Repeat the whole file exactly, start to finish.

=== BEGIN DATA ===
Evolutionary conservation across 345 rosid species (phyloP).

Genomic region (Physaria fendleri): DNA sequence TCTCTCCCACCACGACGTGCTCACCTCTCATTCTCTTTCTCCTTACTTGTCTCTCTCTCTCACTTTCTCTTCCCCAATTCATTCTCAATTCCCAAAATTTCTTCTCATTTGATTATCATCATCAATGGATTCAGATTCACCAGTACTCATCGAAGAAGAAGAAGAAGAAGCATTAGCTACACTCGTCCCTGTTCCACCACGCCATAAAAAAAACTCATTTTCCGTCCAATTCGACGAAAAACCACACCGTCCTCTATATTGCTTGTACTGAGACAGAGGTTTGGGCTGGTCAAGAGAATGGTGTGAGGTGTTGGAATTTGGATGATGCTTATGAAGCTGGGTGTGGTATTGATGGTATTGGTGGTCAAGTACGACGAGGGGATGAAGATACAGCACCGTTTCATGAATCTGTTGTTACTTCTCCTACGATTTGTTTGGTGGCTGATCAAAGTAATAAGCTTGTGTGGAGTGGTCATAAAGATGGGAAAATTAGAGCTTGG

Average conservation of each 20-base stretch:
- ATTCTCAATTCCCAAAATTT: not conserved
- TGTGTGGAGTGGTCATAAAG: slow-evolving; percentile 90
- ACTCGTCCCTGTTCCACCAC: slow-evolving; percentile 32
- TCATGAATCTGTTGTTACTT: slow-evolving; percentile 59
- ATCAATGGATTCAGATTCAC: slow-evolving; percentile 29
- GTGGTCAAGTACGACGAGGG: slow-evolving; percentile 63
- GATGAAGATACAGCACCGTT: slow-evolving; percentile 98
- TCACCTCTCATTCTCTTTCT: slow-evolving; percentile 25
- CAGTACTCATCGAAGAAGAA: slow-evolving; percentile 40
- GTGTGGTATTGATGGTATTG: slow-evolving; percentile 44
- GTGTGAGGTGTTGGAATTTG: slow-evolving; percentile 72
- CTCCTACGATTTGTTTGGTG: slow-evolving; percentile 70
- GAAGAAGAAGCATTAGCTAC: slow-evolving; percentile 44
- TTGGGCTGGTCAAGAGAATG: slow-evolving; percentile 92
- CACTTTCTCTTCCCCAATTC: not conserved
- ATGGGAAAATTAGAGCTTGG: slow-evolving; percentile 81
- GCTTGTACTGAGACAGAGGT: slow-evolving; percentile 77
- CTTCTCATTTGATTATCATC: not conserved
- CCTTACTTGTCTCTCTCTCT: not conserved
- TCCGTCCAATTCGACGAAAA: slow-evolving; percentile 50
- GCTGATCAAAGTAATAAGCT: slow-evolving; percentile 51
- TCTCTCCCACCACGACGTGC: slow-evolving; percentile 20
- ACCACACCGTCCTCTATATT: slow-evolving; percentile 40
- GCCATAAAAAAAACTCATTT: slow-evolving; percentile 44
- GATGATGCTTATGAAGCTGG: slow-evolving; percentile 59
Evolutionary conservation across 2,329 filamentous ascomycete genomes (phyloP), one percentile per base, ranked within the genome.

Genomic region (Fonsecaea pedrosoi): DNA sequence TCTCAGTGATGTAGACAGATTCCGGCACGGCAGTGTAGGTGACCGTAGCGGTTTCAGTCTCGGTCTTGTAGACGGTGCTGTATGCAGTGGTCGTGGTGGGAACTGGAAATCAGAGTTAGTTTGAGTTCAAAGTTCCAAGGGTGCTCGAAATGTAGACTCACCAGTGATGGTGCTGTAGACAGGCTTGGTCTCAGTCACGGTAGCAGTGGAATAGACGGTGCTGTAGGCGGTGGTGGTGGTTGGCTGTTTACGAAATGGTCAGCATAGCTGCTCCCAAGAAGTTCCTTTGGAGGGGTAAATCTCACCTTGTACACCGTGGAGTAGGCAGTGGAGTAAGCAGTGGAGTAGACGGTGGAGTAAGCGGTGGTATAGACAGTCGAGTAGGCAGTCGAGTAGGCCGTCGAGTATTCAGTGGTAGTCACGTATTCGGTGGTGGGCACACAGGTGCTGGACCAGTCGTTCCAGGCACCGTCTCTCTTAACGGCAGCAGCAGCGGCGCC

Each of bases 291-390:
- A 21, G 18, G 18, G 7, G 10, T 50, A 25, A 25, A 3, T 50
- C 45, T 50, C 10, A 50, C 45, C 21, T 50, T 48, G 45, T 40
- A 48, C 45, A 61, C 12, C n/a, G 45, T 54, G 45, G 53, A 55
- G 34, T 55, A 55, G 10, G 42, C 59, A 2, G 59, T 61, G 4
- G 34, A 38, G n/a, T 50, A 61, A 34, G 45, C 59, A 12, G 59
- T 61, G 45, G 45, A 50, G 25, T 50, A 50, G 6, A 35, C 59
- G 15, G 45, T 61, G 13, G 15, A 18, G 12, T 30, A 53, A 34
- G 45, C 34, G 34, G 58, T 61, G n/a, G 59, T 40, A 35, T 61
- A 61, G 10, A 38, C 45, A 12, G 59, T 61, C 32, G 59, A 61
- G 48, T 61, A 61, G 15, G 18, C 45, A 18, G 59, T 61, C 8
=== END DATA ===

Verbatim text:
Evolutionary conservation across 345 rosid species (phyloP).

Genomic region (Physaria fendleri): DNA sequence TCTCTCCCACCACGACGTGCTCACCTCTCATTCTCTTTCTCCTTACTTGTCTCTCTCTCTCACTTTCTCTTCCCCAATTCATTCTCAATTCCCAAAATTTCTTCTCATTTGATTATCATCATCAATGGATTCAGATTCACCAGTACTCATCGAAGAAGAAGAAGAAGAAGCATTAGCTACACTCGTCCCTGTTCCACCACGCCATAAAAAAAACTCATTTTCCGTCCAATTCGACGAAAAACCACACCGTCCTCTATATTGCTTGTACTGAGACAGAGGTTTGGGCTGGTCAAGAGAATGGTGTGAGGTGTTGGAATTTGGATGATGCTTATGAAGCTGGGTGTGGTATTGATGGTATTGGTGGTCAAGTACGACGAGGGGATGAAGATACAGCACCGTTTCATGAATCTGTTGTTACTTCTCCTACGATTTGTTTGGTGGCTGATCAAAGTAATAAGCTTGTGTGGAGTGGTCATAAAGATGGGAAAATTAGAGCTTGG

Average conservation of each 20-base stretch:
- ATTCTCAATTCCCAAAATTT: not conserved
- TGTGTGGAGTGGTCATAAAG: slow-evolving; percentile 90
- ACTCGTCCCTGTTCCACCAC: slow-evolving; percentile 32
- TCATGAATCTGTTGTTACTT: slow-evolving; percentile 59
- ATCAATGGATTCAGATTCAC: slow-evolving; percentile 29
- GTGGTCAAGTACGACGAGGG: slow-evolving; percentile 63
- GATGAAGATACAGCACCGTT: slow-evolving; percentile 98
- TCACCTCTCATTCTCTTTCT: slow-evolving; percentile 25
- CAGTACTCATCGAAGAAGAA: slow-evolving; percentile 40
- GTGTGGTATTGATGGTATTG: slow-evolving; percentile 44
- GTGTGAGGTGTTGGAATTTG: slow-evolving; percentile 72
- CTCCTACGATTTGTTTGGTG: slow-evolving; percentile 70
- GAAGAAGAAGCATTAGCTAC: slow-evolving; percentile 44
- TTGGGCTGGTCAAGAGAATG: slow-evolving; percentile 92
- CACTTTCTCTTCCCCAATTC: not conserved
- ATGGGAAAATTAGAGCTTGG: slow-evolving; percentile 81
- GCTTGTACTGAGACAGAGGT: slow-evolving; percentile 77
- CTTCTCATTTGATTATCATC: not conserved
- CCTTACTTGTCTCTCTCTCT: not conserved
- TCCGTCCAATTCGACGAAAA: slow-evolving; percentile 50
- GCTGATCAAAGTAATAAGCT: slow-evolving; percentile 51
- TCTCTCCCACCACGACGTGC: slow-evolving; percentile 20
- ACCACACCGTCCTCTATATT: slow-evolving; percentile 40
- GCCATAAAAAAAACTCATTT: slow-evolving; percentile 44
- GATGATGCTTATGAAGCTGG: slow-evolving; percentile 59
Evolutionary conservation across 2,329 filamentous ascomycete genomes (phyloP), one percentile per base, ranked within the genome.

Genomic region (Fonsecaea pedrosoi): DNA sequence TCTCAGTGATGTAGACAGATTCCGGCACGGCAGTGTAGGTGACCGTAGCGGTTTCAGTCTCGGTCTTGTAGACGGTGCTGTATGCAGTGGTCGTGGTGGGAACTGGAAATCAGAGTTAGTTTGAGTTCAAAGTTCCAAGGGTGCTCGAAATGTAGACTCACCAGTGATGGTGCTGTAGACAGGCTTGGTCTCAGTCACGGTAGCAGTGGAATAGACGGTGCTGTAGGCGGTGGTGGTGGTTGGCTGTTTACGAAATGGTCAGCATAGCTGCTCCCAAGAAGTTCCTTTGGAGGGGTAAATCTCACCTTGTACACCGTGGAGTAGGCAGTGGAGTAAGCAGTGGAGTAGACGGTGGAGTAAGCGGTGGTATAGACAGTCGAGTAGGCAGTCGAGTAGGCCGTCGAGTATTCAGTGGTAGTCACGTATTCGGTGGTGGGCACACAGGTGCTGGACCAGTCGTTCCAGGCACCGTCTCTCTTAACGGCAGCAGCAGCGGCGCC

Each of bases 291-390:
- A 21, G 18, G 18, G 7, G 10, T 50, A 25, A 25, A 3, T 50
- C 45, T 50, C 10, A 50, C 45, C 21, T 50, T 48, G 45, T 40
- A 48, C 45, A 61, C 12, C n/a, G 45, T 54, G 45, G 53, A 55
- G 34, T 55, A 55, G 10, G 42, C 59, A 2, G 59, T 61, G 4
- G 34, A 38, G n/a, T 50, A 61, A 34, G 45, C 59, A 12, G 59
- T 61, G 45, G 45, A 50, G 25, T 50, A 50, G 6, A 35, C 59
- G 15, G 45, T 61, G 13, G 15, A 18, G 12, T 30, A 53, A 34
- G 45, C 34, G 34, G 58, T 61, G n/a, G 59, T 40, A 35, T 61
- A 61, G 10, A 38, C 45, A 12, G 59, T 61, C 32, G 59, A 61
- G 48, T 61, A 61, G 15, G 18, C 45, A 18, G 59, T 61, C 8